Born: November 27, 1904 | Died: April 25, 1962 Primary Instrument: Violin
Eddie South - violin, bandleader (1904 - 1962)
Rarely mentioned now, the violin was an important part of Jazz during it's formative years! It was heard in the earliest New Orleans bands and was present in most all the new 'Dance' bands at the start of the 20th Century. In fact, violin sections continued to be a part of the jazz music scene right on up to the Swing Era.
Eddie South born on Nov 27, 1904, in Louisiana, MO, began his career in the 1920s. Due to his Classical Music training, (from Chicago Music College) he would probably have chosen to be a 'classical' musician, but, unfortunately, in those days the color of his skin precluded that option.
Starting in the early 1920s, South worked in such Chicago bands as Jimmy Wade's Syncopators, the Charlie Elgar Band, and Erskine Tate. In 1928, he traveled to Europe and studied at the Paris Conservatoire de Musique where he was deeply impressed with European music. He was even more impressed with the Gypsy melodies he heard on his visit to Budapest. Later, he would often delightfully weave those gypsy melodies into his jazz improvisations.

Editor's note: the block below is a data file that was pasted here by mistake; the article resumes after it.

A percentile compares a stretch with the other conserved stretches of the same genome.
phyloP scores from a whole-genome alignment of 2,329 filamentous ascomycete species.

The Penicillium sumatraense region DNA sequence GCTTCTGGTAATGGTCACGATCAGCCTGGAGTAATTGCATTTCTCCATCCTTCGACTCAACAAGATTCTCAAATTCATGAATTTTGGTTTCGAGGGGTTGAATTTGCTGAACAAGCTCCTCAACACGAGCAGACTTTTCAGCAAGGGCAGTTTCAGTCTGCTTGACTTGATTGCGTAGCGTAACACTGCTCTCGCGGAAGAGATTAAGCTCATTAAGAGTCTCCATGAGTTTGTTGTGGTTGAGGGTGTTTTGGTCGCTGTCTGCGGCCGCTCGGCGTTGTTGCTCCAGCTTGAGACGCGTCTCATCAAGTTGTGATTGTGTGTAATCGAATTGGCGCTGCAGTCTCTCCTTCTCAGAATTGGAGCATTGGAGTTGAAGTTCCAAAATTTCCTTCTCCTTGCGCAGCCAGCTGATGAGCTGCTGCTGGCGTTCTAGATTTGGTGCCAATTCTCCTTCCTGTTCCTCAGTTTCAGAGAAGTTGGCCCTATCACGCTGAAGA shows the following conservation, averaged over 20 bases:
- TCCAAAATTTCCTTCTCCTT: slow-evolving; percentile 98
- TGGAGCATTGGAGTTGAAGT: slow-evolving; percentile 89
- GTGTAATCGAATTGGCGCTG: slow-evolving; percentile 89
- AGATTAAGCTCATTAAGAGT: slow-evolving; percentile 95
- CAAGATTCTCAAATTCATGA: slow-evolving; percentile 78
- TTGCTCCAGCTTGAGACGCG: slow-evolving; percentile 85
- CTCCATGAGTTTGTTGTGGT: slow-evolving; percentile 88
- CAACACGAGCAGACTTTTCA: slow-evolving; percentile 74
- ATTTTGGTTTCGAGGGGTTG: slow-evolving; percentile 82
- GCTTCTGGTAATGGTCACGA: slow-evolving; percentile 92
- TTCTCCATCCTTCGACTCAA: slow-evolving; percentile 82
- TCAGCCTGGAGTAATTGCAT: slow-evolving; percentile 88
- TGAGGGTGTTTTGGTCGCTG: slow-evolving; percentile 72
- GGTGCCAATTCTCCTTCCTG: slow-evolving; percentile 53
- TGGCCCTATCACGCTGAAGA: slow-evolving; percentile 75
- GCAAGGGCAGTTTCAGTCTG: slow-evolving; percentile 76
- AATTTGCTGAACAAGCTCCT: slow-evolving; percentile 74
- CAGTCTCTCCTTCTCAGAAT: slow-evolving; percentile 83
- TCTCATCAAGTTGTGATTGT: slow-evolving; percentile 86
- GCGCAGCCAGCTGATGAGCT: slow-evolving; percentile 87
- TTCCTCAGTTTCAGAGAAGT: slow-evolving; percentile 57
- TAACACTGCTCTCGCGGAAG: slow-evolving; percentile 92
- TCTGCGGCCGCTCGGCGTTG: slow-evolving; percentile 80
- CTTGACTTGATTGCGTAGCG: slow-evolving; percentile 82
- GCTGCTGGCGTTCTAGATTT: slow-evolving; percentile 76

Returning to Chicago in 1931, South formed his own band The Alabamians that included the young bassist Milt Hinton. During his 1937 trip to Paris, South recorded with jazz greats Django Reinhardt and Stephane Grappelli. However, he worked in relative obscurity for most of his life (mostly in the Chicago area, but also in Los Angeles, CA and New York, NY) known only to true Jazz aficionados.
Some critics feel that his 'formal' training caused his playing to be also somewhat 'formal' and lacking in a 'Swing' feeling. Still, his subtle musical interpretations earned him the sobriquet The Black Angel of the Violin.
In later years he recorded for Chess and Mercury, and also made a final set released by Trip. South's other early recordings (covering 1927-41) have been reissued on a pair of Classics CDs. One of the top violinists of the pre-bop era South was a brilliant technician who, were it not for the universal racism of the time, would probably have been a top classical violinist.
Eddie South died on Apr. 25, 1962 in Chicago, Illinois.